March 17, 2020
Fear of Being a Housewife

Would people be as supportive of her decision to quit her job to join her husband abroad, if she were a man who chose being unemployed to be with his wife?

by Askarina Bintari
English
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Not long after I turned 25, I took a bold yet scary move to quit a well-paying job in Indonesia, become voluntarily unemployed, and to go to Europe to be lwith my husband. Although the decision was absolutely terrifying for me, most people I encountered with seems to find the idea of a wife quitting her job to be with her husband rather norma, expected, even.

“Finally! What else are you looking for here anyway? You’re married now and should be with your husband – that’s what’s important,” said one former colleague.

My former manager also expressed the same sentiment when I handed in my resignation letter. He wished me well and shared some marriage advice saying something along the lines of: “Marriage life is tough. Since you are a wife now, I understand that family comes first, even if work is important to you.”

I truly understood their well-intended remarks and I appreciated their support for my resignation. But the truth is I am slightly bothered by it and I constantly wonder if they would be as supportive if I were a man who quit his job to be with my wife.

Nobody really asked me to quit my job, not even my husband. It was a very conflicted choice that I made with so much hesitation. We had been in a long-distance marriage and my husband is finishing an education he can’t leave behind, so some sacrifices must be met.

For months I was extremely frustrated in facing a dilemma to either continue my job but sacrificing not seeing my husband, or to live with my husband but sacrificing not working for several months. I was so scared that once I live in a foreign country with my husband as an unemployed woman, it would turn me into a washed-out housewife.

Also read: Stop Telling Me I May Intimidate Men

My naïve-self get the best of me by equating a housewife role into a failure. I  respect housewives and I am not saying this to degrade their choices in life and their struggle, but I just knew I didn’t want to be a housewife.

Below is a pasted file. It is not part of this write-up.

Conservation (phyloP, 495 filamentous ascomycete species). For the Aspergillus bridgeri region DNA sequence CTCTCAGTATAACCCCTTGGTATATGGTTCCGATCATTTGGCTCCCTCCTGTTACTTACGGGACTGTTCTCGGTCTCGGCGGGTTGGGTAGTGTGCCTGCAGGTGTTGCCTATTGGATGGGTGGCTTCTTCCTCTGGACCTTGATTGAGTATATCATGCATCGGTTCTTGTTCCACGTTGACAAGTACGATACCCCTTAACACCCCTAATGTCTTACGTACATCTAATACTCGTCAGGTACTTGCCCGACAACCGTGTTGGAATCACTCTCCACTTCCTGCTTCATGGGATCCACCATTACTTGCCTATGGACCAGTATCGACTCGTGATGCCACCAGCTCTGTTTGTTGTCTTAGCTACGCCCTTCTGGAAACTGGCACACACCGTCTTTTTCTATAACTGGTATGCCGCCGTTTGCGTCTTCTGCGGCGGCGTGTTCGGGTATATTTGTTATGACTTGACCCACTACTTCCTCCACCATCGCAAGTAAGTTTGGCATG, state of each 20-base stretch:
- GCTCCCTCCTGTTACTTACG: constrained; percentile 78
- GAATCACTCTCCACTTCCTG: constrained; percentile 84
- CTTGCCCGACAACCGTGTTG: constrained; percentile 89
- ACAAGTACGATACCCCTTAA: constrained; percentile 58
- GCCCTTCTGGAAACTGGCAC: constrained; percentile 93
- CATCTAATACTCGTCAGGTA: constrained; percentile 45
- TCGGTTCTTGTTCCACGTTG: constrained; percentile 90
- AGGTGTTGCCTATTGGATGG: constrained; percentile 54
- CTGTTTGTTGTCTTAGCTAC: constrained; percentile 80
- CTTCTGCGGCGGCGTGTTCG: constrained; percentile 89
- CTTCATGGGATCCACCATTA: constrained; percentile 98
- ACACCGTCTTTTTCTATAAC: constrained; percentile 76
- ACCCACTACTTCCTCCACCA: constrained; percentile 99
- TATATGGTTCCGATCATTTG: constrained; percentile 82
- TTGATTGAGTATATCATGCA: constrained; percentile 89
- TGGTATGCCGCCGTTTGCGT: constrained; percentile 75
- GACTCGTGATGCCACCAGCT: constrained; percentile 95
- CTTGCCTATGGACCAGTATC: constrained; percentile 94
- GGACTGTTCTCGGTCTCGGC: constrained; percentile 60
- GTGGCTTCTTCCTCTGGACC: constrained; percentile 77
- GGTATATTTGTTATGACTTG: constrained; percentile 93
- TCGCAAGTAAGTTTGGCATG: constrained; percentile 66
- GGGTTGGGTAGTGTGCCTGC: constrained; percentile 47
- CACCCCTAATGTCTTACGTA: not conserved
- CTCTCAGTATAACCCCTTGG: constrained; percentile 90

So I tried to take a closer look at myself to understand why this bothered me so much, even if I realized there was nothing wrong in being a housewife. After a little digging into myself, I finally realized that this mindset comes from a lesson I learned throughout my childhood, one based on my observation that that bad things happened to almost all housewives in my family and the environment where I grew up in.

Most of the women in my big family relied on their husbands for financial and social security, but, sadly, most of their husbands did not fulfill their traditional roles in bringing security into the households, forcing the wives to pick up the slack.

Throughout my childhood, I saw how these women – while doing their domestic chores – were also cheated on, forced to borrow money from loan sharks, conditioned to eat very little so their children could eat, suffering from stress-induced health problems, all while not being able to work because of their minimum experience.

I wasn’t directly affected by them, but it really impacted the whole family dynamic and it’s safe to say that I do not have a big happy family. I don’t put the blames these housewives who happened to be my relatives, rather, I feel sorry for them, while angry at the men who took them for granted.

That is why I had subconsciously promised myself to not follow in their footsteps and to put self-development, career, and financial freedom as my priorities. Unlike what my colleague said to me, those things – not merely being with my husband – are what’s important to me.

Also read: Housewives vs Working Mom: Enough with the Arguing!

I thought deep and hard about this, and it led me to the conclusion that gender-based expectations in a marriage or a household are foolish. My childhood experience show how men could fail at being breadwinners and how women could actually excel at supporting the household’s economy.

When people were supportive of me quitting my job or when I was dreading the role of a housewife, maybe I was just being scared to be put in a box of gender-based expectations within a marriage, and these expectations unconsciously relived the childhood trauma within me.

I am genuinely afraid to end up living the lives of the housewives I saw when I was growing up. Although I know that the person I married sees me as an equal partner outside of those gender-based expectations, my fear of becoming like one of those women still persists.

Step by step, I am trying to heal my childhood trauma now. I am trying to be kinder with my own expectations of myself and my own of married women (whether housewives or working women), to be able to build a healthy and equal husband-wife relationship.

I have always known that structural changes are needed to improve women’s bargaining power in the household. Now, being a wife myself, I understand that I have to make peace with my own expectations of myself and of other married women out there. Because at the end of the day, change can only start from within us.

Askarina Bintari spends the majority of her time problematizing media representations of women and gender-based inequality in her mundane life. As a millennial herself, she believes she is going through a quarter-life crisis and trying to make sense of it through writing.